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1936 Chevrolet Pickup Truck

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  Owned by Sam Borders
Bolter # 16282
Chico, California

18 October 2007
# 2092

From Sam :

          This is my 1936 Chevy pickup that I completed in June 2007. It has always been a dream of mine to street rod a 1936 Chevy pickup. (Here's a view from the passenger's side.) My Father was my inspiration. He has a 1936 Chevy pickup that he built in 1963. He has always driven it as a daily driver and still drives it today.

          I bought my first 1936 pickup from a guy in Oroville, California in the summer of 1989. It was in good shape, for the most part, but had its share of rust and holes. I had good intentions to build a street rod with it, but I found myself never having the time or money to start working on it.

          Finally in the summer of 2005, after my kids grew up and flew out of the nest, I found I had more time and money to spend on his long-awaited project.

          After disassembling the Chevy pickup and starting to sandblast, I saw that I needed to find a replacement grille shell. An internet search found a decent grille shell on eBay. When I called the person that I won the grille shell from, I asked if he had any other 1936 Chevy pickup parts and he said yes. Turns out he had most of the pickup that the grille shell came from -- less the cab.

          Since he lived about three hours from me, I asked him if he wanted to sell the rest of it. He told me to bring a car trailer to pickup the grille shell and we would see what kind of deal we could do.

          So I picked up the shell and towed home my $700 "parts truck." After I started disassembling the second “donor” pickup, I found that it was in better shape then my first one. I decided to use that one as my street rod. My Father had a spare cab that he was keeping in storage just in case he was in an accident. So we agreed to keep the first pickup for parts for both of our trucks and I would use his spare Cab. My donor car was a 1986 Camaro which I took the rear end, motor and 700r4 transmission out of. All of it fit perfect and I did not even have to cut the drive shaft.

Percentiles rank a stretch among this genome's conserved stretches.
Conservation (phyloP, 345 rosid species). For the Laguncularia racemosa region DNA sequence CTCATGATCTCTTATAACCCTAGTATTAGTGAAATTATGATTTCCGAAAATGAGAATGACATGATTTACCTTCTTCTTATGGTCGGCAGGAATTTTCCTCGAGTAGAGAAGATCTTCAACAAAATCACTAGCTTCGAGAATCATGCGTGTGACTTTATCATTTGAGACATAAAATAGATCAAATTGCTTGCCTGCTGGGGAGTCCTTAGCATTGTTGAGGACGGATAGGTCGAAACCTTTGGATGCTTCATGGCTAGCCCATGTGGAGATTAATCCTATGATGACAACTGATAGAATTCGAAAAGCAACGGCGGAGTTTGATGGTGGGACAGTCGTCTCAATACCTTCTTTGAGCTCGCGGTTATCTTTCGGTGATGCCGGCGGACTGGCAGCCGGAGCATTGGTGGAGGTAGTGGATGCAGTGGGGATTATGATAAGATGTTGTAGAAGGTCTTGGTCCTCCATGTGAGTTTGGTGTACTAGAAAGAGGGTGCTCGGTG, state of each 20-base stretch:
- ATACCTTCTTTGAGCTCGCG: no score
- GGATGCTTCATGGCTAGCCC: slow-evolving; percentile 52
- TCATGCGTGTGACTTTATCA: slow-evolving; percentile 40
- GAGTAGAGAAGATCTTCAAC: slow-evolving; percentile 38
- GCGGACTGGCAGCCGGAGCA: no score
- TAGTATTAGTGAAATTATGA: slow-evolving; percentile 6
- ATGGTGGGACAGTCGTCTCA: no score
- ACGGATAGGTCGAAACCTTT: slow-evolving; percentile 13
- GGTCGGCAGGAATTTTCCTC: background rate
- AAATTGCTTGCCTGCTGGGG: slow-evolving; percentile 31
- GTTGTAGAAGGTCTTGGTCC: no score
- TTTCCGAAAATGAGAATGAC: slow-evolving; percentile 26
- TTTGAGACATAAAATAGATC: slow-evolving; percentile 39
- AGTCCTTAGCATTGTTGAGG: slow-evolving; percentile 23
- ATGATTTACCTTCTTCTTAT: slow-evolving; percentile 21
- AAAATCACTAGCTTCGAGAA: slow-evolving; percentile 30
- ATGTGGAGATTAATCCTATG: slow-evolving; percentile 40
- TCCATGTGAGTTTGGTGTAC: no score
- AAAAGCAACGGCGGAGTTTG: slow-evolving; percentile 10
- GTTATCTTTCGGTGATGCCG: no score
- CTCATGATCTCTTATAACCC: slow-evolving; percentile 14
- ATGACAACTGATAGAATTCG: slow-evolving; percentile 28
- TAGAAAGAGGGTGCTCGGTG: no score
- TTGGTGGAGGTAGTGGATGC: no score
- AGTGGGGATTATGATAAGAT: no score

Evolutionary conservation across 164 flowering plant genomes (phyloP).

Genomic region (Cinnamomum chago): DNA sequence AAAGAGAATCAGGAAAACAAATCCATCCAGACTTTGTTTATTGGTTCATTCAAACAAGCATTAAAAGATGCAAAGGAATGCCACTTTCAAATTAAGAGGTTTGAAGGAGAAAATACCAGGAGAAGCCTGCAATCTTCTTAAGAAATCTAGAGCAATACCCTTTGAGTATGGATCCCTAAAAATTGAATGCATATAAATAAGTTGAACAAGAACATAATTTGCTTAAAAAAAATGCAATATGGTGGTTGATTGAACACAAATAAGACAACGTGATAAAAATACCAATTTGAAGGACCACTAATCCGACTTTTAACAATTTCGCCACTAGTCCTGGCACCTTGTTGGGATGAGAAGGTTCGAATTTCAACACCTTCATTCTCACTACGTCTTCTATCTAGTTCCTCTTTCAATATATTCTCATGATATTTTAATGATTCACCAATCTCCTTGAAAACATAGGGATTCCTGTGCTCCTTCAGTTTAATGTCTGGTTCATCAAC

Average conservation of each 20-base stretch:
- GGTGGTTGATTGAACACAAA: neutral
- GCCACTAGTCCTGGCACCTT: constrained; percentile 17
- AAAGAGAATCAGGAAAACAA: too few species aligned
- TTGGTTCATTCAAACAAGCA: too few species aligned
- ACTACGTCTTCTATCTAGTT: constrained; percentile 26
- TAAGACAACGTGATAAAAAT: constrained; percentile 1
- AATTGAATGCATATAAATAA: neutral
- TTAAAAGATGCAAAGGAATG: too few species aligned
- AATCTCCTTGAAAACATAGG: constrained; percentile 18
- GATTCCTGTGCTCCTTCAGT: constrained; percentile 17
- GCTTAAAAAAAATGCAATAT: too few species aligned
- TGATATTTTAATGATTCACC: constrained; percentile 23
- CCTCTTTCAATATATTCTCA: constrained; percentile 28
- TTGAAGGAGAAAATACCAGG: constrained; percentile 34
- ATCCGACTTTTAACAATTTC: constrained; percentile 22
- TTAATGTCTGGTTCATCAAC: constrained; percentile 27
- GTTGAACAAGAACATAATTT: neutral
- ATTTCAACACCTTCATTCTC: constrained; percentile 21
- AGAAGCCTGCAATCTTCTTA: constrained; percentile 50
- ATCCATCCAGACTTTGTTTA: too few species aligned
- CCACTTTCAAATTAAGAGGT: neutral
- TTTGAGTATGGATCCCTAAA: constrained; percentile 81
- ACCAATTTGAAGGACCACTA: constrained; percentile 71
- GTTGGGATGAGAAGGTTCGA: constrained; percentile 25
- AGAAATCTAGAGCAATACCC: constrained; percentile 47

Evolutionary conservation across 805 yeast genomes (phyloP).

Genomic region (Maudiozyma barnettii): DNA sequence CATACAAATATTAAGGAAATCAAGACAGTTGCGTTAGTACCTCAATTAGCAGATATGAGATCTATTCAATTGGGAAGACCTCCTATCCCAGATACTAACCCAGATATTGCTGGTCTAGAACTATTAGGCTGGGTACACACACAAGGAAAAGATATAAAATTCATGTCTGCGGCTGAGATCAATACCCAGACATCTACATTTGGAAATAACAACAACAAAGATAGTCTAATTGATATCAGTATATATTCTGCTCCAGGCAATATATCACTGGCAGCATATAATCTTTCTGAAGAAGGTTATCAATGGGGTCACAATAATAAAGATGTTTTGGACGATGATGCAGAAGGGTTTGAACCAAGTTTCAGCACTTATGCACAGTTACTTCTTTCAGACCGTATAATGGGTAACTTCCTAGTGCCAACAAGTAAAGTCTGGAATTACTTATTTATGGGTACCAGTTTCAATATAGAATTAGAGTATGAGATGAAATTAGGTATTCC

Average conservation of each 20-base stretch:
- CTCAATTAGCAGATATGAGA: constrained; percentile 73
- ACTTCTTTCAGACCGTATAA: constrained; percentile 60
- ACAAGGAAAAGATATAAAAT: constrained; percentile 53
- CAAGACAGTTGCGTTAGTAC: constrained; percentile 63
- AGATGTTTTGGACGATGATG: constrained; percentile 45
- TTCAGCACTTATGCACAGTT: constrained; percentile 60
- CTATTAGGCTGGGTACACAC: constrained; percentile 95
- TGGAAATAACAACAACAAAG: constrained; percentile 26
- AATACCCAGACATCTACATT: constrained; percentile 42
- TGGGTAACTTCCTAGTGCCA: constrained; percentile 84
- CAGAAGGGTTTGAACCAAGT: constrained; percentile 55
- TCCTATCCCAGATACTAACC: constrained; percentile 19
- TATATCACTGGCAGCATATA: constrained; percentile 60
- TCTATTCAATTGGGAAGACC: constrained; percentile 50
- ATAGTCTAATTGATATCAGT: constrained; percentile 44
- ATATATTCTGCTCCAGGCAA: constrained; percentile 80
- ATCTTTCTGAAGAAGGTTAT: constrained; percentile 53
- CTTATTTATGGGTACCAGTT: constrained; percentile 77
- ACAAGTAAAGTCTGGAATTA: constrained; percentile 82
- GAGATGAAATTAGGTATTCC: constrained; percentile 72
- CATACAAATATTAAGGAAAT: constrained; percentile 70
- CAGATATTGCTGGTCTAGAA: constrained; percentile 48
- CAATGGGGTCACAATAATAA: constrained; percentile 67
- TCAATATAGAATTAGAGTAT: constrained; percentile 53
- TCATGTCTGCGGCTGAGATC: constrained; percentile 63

Well, as you can see it went together pretty fast. Here's a picture with a little of the interior; and on this one you can see the inside door mechanism.) For the last two years, I spent almost every weekend with my Father building my dream pickup in his shop. It has a 350 SBC, 700r4, power disc brakes, power widows, power rack steering, tilt wheel and I am in the process of installing A/C.

          Thank you Stovebolt for letting me tell my story!

          That $700 truck looks great in the pics. Shoot I would have dragged that one home myself. You've done a beautiful job. Who would have thought that by buying a grille, you'd end up with the whole truck -- good score! I hope we'll see some pics of your Dad's truck whether it's got a patina'd paint job by Mother Nature or a shiny coat like your gorgeous truck. We don't care. We just dig old trucks period. Keep on truckin' ~~ Mike "Burgandybolt" Allen, Stovebolt Welcome (Panel) Wagon

What's this?

          In June 2008, Sam sent us the story about his DAD'S 1936 ... what a great story. What a great-looking pair. ~ Editor


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